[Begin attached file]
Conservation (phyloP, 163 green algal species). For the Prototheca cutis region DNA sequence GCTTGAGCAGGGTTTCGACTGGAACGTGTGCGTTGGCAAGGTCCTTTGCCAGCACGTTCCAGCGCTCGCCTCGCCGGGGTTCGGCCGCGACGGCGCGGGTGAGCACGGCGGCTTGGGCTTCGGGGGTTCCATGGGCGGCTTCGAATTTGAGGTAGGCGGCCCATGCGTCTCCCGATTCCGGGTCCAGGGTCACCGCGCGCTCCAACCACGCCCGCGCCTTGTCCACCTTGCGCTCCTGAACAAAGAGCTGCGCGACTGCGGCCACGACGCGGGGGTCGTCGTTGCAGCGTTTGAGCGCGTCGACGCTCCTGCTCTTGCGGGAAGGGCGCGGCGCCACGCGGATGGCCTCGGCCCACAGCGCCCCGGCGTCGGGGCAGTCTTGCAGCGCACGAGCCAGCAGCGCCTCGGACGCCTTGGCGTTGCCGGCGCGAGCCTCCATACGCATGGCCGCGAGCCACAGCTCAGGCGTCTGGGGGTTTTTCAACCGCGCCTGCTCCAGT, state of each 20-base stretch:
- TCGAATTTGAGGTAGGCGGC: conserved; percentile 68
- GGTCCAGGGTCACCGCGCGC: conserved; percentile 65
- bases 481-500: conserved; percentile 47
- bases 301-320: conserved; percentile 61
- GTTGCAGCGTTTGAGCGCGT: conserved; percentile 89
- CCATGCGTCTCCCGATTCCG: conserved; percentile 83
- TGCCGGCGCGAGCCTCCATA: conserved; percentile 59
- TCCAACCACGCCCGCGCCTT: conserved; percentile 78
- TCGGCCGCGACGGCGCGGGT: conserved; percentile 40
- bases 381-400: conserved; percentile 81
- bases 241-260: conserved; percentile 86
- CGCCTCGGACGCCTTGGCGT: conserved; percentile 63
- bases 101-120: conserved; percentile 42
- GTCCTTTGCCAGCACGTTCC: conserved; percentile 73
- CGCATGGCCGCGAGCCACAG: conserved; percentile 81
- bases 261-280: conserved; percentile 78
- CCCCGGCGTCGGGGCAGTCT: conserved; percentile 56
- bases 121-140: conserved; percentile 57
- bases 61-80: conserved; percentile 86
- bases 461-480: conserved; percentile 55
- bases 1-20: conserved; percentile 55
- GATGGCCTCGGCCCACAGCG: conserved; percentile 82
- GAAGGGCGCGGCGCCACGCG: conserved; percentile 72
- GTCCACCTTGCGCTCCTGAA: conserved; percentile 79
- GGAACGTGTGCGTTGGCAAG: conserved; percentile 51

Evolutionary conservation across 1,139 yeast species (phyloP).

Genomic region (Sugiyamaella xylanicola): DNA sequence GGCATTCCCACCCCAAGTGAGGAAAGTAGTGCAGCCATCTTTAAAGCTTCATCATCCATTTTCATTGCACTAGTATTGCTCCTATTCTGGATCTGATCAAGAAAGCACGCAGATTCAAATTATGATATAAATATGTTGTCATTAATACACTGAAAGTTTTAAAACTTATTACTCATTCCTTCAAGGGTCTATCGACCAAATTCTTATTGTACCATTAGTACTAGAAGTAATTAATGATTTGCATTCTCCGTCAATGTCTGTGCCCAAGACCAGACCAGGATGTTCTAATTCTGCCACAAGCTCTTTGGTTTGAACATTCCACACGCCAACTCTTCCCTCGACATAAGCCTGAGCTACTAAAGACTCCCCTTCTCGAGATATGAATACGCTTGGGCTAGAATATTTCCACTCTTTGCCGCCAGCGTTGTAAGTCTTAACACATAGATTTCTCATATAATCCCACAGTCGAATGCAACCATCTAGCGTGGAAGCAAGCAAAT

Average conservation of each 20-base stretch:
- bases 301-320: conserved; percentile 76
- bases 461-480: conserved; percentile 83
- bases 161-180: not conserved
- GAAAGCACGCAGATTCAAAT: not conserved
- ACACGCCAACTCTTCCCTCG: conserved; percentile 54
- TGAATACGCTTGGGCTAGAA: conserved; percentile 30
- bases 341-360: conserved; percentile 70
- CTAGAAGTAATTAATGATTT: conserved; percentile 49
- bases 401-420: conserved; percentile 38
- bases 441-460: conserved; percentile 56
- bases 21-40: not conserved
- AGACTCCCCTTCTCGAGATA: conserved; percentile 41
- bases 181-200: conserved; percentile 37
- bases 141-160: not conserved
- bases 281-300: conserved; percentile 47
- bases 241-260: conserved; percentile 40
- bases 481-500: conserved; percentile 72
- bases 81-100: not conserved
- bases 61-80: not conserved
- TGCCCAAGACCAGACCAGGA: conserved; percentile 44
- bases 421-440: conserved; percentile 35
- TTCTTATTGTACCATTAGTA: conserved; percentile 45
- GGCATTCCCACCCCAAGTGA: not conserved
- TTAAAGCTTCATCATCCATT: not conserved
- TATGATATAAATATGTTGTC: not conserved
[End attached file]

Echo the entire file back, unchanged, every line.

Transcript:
Conservation (phyloP, 163 green algal species). For the Prototheca cutis region DNA sequence GCTTGAGCAGGGTTTCGACTGGAACGTGTGCGTTGGCAAGGTCCTTTGCCAGCACGTTCCAGCGCTCGCCTCGCCGGGGTTCGGCCGCGACGGCGCGGGTGAGCACGGCGGCTTGGGCTTCGGGGGTTCCATGGGCGGCTTCGAATTTGAGGTAGGCGGCCCATGCGTCTCCCGATTCCGGGTCCAGGGTCACCGCGCGCTCCAACCACGCCCGCGCCTTGTCCACCTTGCGCTCCTGAACAAAGAGCTGCGCGACTGCGGCCACGACGCGGGGGTCGTCGTTGCAGCGTTTGAGCGCGTCGACGCTCCTGCTCTTGCGGGAAGGGCGCGGCGCCACGCGGATGGCCTCGGCCCACAGCGCCCCGGCGTCGGGGCAGTCTTGCAGCGCACGAGCCAGCAGCGCCTCGGACGCCTTGGCGTTGCCGGCGCGAGCCTCCATACGCATGGCCGCGAGCCACAGCTCAGGCGTCTGGGGGTTTTTCAACCGCGCCTGCTCCAGT, state of each 20-base stretch:
- TCGAATTTGAGGTAGGCGGC: conserved; percentile 68
- GGTCCAGGGTCACCGCGCGC: conserved; percentile 65
- bases 481-500: conserved; percentile 47
- bases 301-320: conserved; percentile 61
- GTTGCAGCGTTTGAGCGCGT: conserved; percentile 89
- CCATGCGTCTCCCGATTCCG: conserved; percentile 83
- TGCCGGCGCGAGCCTCCATA: conserved; percentile 59
- TCCAACCACGCCCGCGCCTT: conserved; percentile 78
- TCGGCCGCGACGGCGCGGGT: conserved; percentile 40
- bases 381-400: conserved; percentile 81
- bases 241-260: conserved; percentile 86
- CGCCTCGGACGCCTTGGCGT: conserved; percentile 63
- bases 101-120: conserved; percentile 42
- GTCCTTTGCCAGCACGTTCC: conserved; percentile 73
- CGCATGGCCGCGAGCCACAG: conserved; percentile 81
- bases 261-280: conserved; percentile 78
- CCCCGGCGTCGGGGCAGTCT: conserved; percentile 56
- bases 121-140: conserved; percentile 57
- bases 61-80: conserved; percentile 86
- bases 461-480: conserved; percentile 55
- bases 1-20: conserved; percentile 55
- GATGGCCTCGGCCCACAGCG: conserved; percentile 82
- GAAGGGCGCGGCGCCACGCG: conserved; percentile 72
- GTCCACCTTGCGCTCCTGAA: conserved; percentile 79
- GGAACGTGTGCGTTGGCAAG: conserved; percentile 51

Evolutionary conservation across 1,139 yeast species (phyloP).

Genomic region (Sugiyamaella xylanicola): DNA sequence GGCATTCCCACCCCAAGTGAGGAAAGTAGTGCAGCCATCTTTAAAGCTTCATCATCCATTTTCATTGCACTAGTATTGCTCCTATTCTGGATCTGATCAAGAAAGCACGCAGATTCAAATTATGATATAAATATGTTGTCATTAATACACTGAAAGTTTTAAAACTTATTACTCATTCCTTCAAGGGTCTATCGACCAAATTCTTATTGTACCATTAGTACTAGAAGTAATTAATGATTTGCATTCTCCGTCAATGTCTGTGCCCAAGACCAGACCAGGATGTTCTAATTCTGCCACAAGCTCTTTGGTTTGAACATTCCACACGCCAACTCTTCCCTCGACATAAGCCTGAGCTACTAAAGACTCCCCTTCTCGAGATATGAATACGCTTGGGCTAGAATATTTCCACTCTTTGCCGCCAGCGTTGTAAGTCTTAACACATAGATTTCTCATATAATCCCACAGTCGAATGCAACCATCTAGCGTGGAAGCAAGCAAAT

Average conservation of each 20-base stretch:
- bases 301-320: conserved; percentile 76
- bases 461-480: conserved; percentile 83
- bases 161-180: not conserved
- GAAAGCACGCAGATTCAAAT: not conserved
- ACACGCCAACTCTTCCCTCG: conserved; percentile 54
- TGAATACGCTTGGGCTAGAA: conserved; percentile 30
- bases 341-360: conserved; percentile 70
- CTAGAAGTAATTAATGATTT: conserved; percentile 49
- bases 401-420: conserved; percentile 38
- bases 441-460: conserved; percentile 56
- bases 21-40: not conserved
- AGACTCCCCTTCTCGAGATA: conserved; percentile 41
- bases 181-200: conserved; percentile 37
- bases 141-160: not conserved
- bases 281-300: conserved; percentile 47
- bases 241-260: conserved; percentile 40
- bases 481-500: conserved; percentile 72
- bases 81-100: not conserved
- bases 61-80: not conserved
- TGCCCAAGACCAGACCAGGA: conserved; percentile 44
- bases 421-440: conserved; percentile 35
- TTCTTATTGTACCATTAGTA: conserved; percentile 45
- GGCATTCCCACCCCAAGTGA: not conserved
- TTAAAGCTTCATCATCCATT: not conserved
- TATGATATAAATATGTTGTC: not conserved